USA - NOAA announces $4.6 million in coastal and infrastructure resilience grants

NOAA’s National Centers for Coastal Ocean Science (NCCOS) is awarding more than $4.6 million in fiscal year 2021 to fund research that will inform communities on how to best address sea level rise affecting coastal ecosystems, communities, infrastructure, and surface transportation.

NOAA’s National Centers for Coastal Ocean Science (NCCOS) is awarding more than $4.6 million in fiscal year 2021 to fund research that will inform communities on how to best address sea level rise affecting coastal ecosystems, communities, infrastructure, and surface transportation. The projects will also investigate the effectiveness of natural features or restored coastal habitats to enhance coastal resilience.

Funding under NOAA’s Effects of Sea Level Rise Program will support five new and eight continuing research projects in 21 states. NOAA is partnering with the Federal Highway Administration (FHWA) to co-fund two of the new projects.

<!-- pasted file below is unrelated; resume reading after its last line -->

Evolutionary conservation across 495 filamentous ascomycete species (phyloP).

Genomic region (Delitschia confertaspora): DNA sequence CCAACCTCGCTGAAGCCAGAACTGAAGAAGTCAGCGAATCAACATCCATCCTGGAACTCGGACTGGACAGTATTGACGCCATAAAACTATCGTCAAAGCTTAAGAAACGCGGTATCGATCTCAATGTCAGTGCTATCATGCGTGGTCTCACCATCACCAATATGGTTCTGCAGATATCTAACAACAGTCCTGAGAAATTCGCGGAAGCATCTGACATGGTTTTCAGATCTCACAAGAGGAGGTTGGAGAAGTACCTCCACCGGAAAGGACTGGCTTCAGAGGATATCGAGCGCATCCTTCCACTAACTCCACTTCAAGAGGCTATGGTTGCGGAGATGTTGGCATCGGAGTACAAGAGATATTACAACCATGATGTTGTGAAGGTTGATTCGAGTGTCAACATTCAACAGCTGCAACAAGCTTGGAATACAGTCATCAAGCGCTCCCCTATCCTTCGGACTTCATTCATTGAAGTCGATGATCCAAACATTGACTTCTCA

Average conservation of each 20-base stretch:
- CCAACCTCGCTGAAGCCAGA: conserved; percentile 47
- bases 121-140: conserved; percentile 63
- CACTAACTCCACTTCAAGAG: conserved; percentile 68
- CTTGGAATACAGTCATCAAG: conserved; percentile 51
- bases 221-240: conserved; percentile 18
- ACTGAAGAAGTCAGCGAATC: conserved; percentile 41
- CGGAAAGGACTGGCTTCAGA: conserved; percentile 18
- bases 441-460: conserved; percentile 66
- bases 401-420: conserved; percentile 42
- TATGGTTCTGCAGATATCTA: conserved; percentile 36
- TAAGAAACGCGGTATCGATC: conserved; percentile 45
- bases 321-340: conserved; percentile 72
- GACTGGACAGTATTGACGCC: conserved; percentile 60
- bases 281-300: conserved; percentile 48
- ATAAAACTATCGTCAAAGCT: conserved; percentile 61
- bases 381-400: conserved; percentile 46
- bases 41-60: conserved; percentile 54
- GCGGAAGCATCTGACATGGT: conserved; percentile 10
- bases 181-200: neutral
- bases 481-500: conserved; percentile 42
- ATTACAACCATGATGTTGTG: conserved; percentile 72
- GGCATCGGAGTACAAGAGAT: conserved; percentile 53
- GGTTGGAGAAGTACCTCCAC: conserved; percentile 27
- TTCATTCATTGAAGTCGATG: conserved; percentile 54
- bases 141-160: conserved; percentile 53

The complex challenges of sea level rise, coastal flooding, and increased storm frequency pose increasing risks to our nation’s communities and their surrounding ecosystems. Storm surge and coastal flooding that alters shorelines also represent a significant threat to ports, roads, public transportation and rail.

A full list of new grant awards and a summary of each is available online. These awards focus on assessing the performance of conventional engineering approaches versus nature-based approaches to mitigate the effects of sea level rise and flooding on coastal ecosystems and communities. By combining field research with models and tools that can predict vulnerability and resilience, the projects will identify the most effective actions and land management decisions that consider both human and ecological needs.

“Our Effects of Sea Level Rise program supports science that will inform management decisions to reduce the risks of flooding and sea level rise to coastal communities, and determine the effectiveness of a range of different management actions that are being considered for improving coastal resilience,” said Steve Thur, director of NOAA’s National Centers for Coastal Ocean Science. “This is accomplished by enabling diverse science teams to work directly with partners that make decisions on how to protect our coasts from flooding.”

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